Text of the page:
Successful investing is hard, but it doesn't require genius. In fact, Warren Buffett asserted that it's not so much raw brain power you need, but temperament "to control the urges that get other people into trouble in investing."
As much as anything else, successful investing requires something perhaps even more rare: the ability to identify and overcome one's own psychological weaknesses.
Over the past several decades, psychology has permeated our culture in many ways. In more recent times, its influences have taken hold in the field of behavioral finance, spawning an array of academic papers and learned tomes that attempt to explain why people make financial decisions that are contrary to their own interests.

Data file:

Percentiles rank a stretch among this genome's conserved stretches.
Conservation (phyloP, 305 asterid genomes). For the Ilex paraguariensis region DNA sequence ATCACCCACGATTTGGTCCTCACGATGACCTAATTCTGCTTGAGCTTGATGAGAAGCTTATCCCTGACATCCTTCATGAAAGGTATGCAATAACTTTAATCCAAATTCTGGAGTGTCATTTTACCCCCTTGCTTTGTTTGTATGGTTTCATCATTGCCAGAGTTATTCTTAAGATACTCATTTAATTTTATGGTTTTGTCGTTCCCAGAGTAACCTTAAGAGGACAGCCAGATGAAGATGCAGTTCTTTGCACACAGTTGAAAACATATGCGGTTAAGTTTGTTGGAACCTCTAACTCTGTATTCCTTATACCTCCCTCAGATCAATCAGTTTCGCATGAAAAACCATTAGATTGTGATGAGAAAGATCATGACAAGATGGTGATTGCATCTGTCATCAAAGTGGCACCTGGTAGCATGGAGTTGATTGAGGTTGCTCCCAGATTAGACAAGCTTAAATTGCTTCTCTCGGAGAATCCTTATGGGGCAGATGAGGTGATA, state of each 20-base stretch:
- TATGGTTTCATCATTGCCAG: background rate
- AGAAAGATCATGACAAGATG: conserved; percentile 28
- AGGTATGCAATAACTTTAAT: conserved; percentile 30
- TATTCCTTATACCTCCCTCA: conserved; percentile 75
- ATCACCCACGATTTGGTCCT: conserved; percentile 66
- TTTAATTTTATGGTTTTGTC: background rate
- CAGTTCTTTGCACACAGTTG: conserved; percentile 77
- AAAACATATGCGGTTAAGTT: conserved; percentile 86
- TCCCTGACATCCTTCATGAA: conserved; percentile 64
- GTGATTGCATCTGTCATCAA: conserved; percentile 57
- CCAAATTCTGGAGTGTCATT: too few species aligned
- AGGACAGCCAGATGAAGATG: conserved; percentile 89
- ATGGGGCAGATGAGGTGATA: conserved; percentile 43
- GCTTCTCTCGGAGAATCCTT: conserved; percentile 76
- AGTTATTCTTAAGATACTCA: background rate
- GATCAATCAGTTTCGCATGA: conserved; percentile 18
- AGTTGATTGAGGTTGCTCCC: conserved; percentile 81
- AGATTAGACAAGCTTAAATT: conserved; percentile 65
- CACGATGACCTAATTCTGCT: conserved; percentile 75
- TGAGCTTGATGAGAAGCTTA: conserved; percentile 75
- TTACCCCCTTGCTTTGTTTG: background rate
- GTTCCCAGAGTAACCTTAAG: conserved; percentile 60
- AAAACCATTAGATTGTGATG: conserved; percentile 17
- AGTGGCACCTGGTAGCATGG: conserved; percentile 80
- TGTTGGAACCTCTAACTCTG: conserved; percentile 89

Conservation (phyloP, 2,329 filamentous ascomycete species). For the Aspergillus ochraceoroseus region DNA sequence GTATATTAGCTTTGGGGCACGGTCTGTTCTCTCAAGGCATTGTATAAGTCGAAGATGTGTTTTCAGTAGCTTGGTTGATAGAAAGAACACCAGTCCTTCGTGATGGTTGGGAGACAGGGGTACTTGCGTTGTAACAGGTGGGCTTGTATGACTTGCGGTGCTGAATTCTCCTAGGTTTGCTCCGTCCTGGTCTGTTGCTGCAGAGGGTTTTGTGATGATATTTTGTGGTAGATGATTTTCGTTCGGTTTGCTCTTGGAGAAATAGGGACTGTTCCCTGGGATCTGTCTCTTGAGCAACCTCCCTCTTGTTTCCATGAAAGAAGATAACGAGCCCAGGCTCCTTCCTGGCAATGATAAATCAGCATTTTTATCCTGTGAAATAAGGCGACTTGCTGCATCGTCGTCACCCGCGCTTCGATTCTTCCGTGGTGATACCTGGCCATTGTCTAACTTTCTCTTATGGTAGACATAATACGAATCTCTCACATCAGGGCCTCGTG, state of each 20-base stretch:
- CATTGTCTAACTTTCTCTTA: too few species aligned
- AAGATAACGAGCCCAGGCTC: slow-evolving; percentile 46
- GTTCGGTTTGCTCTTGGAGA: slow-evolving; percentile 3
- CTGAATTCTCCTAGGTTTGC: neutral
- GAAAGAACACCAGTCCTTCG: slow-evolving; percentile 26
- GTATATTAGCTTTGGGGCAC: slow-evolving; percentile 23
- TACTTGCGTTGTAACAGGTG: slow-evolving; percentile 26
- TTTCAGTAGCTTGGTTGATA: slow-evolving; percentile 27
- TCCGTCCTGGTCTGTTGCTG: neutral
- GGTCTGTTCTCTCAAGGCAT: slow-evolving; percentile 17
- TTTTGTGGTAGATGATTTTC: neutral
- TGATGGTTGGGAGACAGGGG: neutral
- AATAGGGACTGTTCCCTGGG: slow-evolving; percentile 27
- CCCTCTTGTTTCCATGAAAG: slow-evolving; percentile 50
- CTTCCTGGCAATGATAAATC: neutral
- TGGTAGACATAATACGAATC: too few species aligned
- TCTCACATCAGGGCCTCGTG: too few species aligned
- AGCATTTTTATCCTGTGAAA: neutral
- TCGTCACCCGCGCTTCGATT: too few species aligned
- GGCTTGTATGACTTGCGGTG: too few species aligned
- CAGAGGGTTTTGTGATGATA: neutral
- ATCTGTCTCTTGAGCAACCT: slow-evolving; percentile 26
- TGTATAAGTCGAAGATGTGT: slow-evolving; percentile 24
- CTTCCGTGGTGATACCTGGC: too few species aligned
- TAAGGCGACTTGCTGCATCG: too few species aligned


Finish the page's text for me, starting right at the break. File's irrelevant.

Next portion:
Experts in the field of behavioral finance have a lot to offer in terms of understanding psychology and the behaviors of investors, particularly the mistakes that they make. Much of the field attempts to extrapolate larger, macro trends of influence, such as how human behavior might move the market.
This course and Portfolio 508 will focus on how the insights from the field of behavioral finance can benefit individual investors – specifically, how investors can learn to spot and correct investing mistakes in order to yield greater profits.
Pitfall: Overconfidence >>